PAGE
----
Assets Falsification: Supreme Court Clears Saraki
The Supreme Court, on Friday, dismissed the assets falsification charge the Federal Government brought against Senate President, Dr. Bukola Saraki, before the Code of Conduct Tribunal, CCT.
In a unanimous decision by a five-man panel of Justices, the Supreme Court vacated the Court of Appeal judgment in which Saraki was ordered to enter his defence to three out of the 18-count corruption charges FG entered against him. The court victory has caused a stir of joy at the Senate with pro-Saraki senators brimming with confidence.
“This is the beginning of more victories and a warning to some people that democracy is at work in Nigeria”, a pro0Saraki senator was overhead amid wild jubilation and patting on the back.
The apex court relied on section 302 of the Administration of Criminal Justice Act, ACJA, 2015, to give an all clear to the Senate President in all the allegations preferred against him. Justices of the apex court held that the Court of Appeal committed “judicial equivalent of forensic somersault” by ordering the appellant to open his defence to the criminal charge, even after it noted that all material evidence the prosecution adduced before the CCT amounted to hearsay evidence.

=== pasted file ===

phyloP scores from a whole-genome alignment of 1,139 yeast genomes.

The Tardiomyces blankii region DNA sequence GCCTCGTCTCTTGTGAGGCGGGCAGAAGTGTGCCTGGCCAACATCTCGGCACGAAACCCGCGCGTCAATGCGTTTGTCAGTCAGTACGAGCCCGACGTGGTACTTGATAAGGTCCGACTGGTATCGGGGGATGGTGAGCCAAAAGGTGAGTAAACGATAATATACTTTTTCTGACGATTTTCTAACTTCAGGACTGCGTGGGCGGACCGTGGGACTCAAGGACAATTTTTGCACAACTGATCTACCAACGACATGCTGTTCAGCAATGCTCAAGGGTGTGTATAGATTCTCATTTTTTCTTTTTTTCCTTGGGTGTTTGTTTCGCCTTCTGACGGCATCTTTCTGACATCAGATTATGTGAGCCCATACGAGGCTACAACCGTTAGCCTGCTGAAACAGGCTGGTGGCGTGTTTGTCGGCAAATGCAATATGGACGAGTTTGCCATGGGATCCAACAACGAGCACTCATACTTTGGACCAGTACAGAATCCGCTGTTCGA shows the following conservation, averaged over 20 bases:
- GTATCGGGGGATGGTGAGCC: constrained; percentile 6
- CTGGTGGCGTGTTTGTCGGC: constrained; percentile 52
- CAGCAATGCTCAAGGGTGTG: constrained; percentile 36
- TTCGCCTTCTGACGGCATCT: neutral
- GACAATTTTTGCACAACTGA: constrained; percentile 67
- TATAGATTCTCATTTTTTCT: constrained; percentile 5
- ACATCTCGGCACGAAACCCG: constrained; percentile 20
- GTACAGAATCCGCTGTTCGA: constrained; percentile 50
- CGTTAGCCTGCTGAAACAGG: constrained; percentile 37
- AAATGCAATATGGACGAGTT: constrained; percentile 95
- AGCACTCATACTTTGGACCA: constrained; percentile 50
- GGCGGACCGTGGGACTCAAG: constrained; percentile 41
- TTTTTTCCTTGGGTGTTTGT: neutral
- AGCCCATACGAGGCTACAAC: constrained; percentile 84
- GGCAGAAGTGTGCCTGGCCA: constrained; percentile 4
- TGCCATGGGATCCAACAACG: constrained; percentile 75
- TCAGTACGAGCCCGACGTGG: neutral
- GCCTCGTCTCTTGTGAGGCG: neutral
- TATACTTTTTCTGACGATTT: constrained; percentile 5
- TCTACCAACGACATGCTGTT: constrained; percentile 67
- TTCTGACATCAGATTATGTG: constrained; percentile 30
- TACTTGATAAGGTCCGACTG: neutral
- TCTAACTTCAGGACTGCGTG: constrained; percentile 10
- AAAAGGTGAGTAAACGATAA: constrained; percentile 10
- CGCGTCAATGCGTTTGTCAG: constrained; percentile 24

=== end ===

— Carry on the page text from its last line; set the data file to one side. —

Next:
Justice Centus Nweze delivered the lead judgment. He wondered why the lower court, having held that totality of the proof of evidence were inadmissible, turned round to order the appellant to defend three counts in the charge, based on the same evidence.
According to the Supreme court, the federal government could not have established a prima-facie case against the appellant on the basis of hearsay and inadmissible proof of evidence. Besides, the apex court panel held that the lower court was right when it observed that FG failed to produce witnesses that had direct knowledge of facts of the case.
“When evidence lacks probative value, it cannot be relied upon”, the court held.
It will be recalled that a three-man panel of Justices of the Court of Appeal led by Justice Tinuade Akomolafe-Wilson, dismissed 15 counts of the charge on the premise that they were not supported with credible evidence capable of warranting the Respondent (Saraki) to be called upon to enter his defence to them.